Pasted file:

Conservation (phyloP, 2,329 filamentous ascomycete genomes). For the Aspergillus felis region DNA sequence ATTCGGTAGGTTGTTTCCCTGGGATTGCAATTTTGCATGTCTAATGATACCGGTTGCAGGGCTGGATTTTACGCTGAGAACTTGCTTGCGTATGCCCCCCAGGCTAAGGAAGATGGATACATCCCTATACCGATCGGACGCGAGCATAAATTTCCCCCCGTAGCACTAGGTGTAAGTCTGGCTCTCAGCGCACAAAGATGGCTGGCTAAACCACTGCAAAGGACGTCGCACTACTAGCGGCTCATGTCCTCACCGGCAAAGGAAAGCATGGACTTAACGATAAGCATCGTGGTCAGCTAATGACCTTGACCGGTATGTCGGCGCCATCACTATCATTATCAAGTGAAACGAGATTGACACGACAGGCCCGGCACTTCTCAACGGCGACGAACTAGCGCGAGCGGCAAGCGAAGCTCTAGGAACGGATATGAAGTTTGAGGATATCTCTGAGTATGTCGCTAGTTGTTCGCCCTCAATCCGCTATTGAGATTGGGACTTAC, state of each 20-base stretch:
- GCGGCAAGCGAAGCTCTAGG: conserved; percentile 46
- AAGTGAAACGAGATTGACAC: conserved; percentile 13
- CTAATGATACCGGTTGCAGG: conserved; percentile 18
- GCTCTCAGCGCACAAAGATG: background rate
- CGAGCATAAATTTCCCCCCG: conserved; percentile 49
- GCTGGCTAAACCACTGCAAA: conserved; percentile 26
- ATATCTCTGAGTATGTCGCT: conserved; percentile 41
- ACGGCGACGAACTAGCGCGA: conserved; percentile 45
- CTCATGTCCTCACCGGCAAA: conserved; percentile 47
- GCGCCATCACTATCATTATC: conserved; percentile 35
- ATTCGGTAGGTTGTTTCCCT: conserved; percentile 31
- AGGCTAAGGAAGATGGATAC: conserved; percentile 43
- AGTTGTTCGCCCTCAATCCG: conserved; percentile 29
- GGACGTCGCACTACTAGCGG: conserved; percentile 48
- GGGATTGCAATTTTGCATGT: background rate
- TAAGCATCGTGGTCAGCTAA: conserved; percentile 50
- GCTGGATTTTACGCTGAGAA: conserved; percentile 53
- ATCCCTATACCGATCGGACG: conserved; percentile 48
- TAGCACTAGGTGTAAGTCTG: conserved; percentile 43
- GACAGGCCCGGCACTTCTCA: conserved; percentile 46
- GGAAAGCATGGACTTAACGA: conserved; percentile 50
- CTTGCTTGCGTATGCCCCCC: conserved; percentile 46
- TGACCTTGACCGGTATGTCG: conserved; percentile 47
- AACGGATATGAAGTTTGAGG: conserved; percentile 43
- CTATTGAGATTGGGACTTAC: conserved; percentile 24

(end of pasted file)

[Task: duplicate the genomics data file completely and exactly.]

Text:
Conservation (phyloP, 2,329 filamentous ascomycete genomes). For the Aspergillus felis region DNA sequence ATTCGGTAGGTTGTTTCCCTGGGATTGCAATTTTGCATGTCTAATGATACCGGTTGCAGGGCTGGATTTTACGCTGAGAACTTGCTTGCGTATGCCCCCCAGGCTAAGGAAGATGGATACATCCCTATACCGATCGGACGCGAGCATAAATTTCCCCCCGTAGCACTAGGTGTAAGTCTGGCTCTCAGCGCACAAAGATGGCTGGCTAAACCACTGCAAAGGACGTCGCACTACTAGCGGCTCATGTCCTCACCGGCAAAGGAAAGCATGGACTTAACGATAAGCATCGTGGTCAGCTAATGACCTTGACCGGTATGTCGGCGCCATCACTATCATTATCAAGTGAAACGAGATTGACACGACAGGCCCGGCACTTCTCAACGGCGACGAACTAGCGCGAGCGGCAAGCGAAGCTCTAGGAACGGATATGAAGTTTGAGGATATCTCTGAGTATGTCGCTAGTTGTTCGCCCTCAATCCGCTATTGAGATTGGGACTTAC, state of each 20-base stretch:
- GCGGCAAGCGAAGCTCTAGG: conserved; percentile 46
- AAGTGAAACGAGATTGACAC: conserved; percentile 13
- CTAATGATACCGGTTGCAGG: conserved; percentile 18
- GCTCTCAGCGCACAAAGATG: background rate
- CGAGCATAAATTTCCCCCCG: conserved; percentile 49
- GCTGGCTAAACCACTGCAAA: conserved; percentile 26
- ATATCTCTGAGTATGTCGCT: conserved; percentile 41
- ACGGCGACGAACTAGCGCGA: conserved; percentile 45
- CTCATGTCCTCACCGGCAAA: conserved; percentile 47
- GCGCCATCACTATCATTATC: conserved; percentile 35
- ATTCGGTAGGTTGTTTCCCT: conserved; percentile 31
- AGGCTAAGGAAGATGGATAC: conserved; percentile 43
- AGTTGTTCGCCCTCAATCCG: conserved; percentile 29
- GGACGTCGCACTACTAGCGG: conserved; percentile 48
- GGGATTGCAATTTTGCATGT: background rate
- TAAGCATCGTGGTCAGCTAA: conserved; percentile 50
- GCTGGATTTTACGCTGAGAA: conserved; percentile 53
- ATCCCTATACCGATCGGACG: conserved; percentile 48
- TAGCACTAGGTGTAAGTCTG: conserved; percentile 43
- GACAGGCCCGGCACTTCTCA: conserved; percentile 46
- GGAAAGCATGGACTTAACGA: conserved; percentile 50
- CTTGCTTGCGTATGCCCCCC: conserved; percentile 46
- TGACCTTGACCGGTATGTCG: conserved; percentile 47
- AACGGATATGAAGTTTGAGG: conserved; percentile 43
- CTATTGAGATTGGGACTTAC: conserved; percentile 24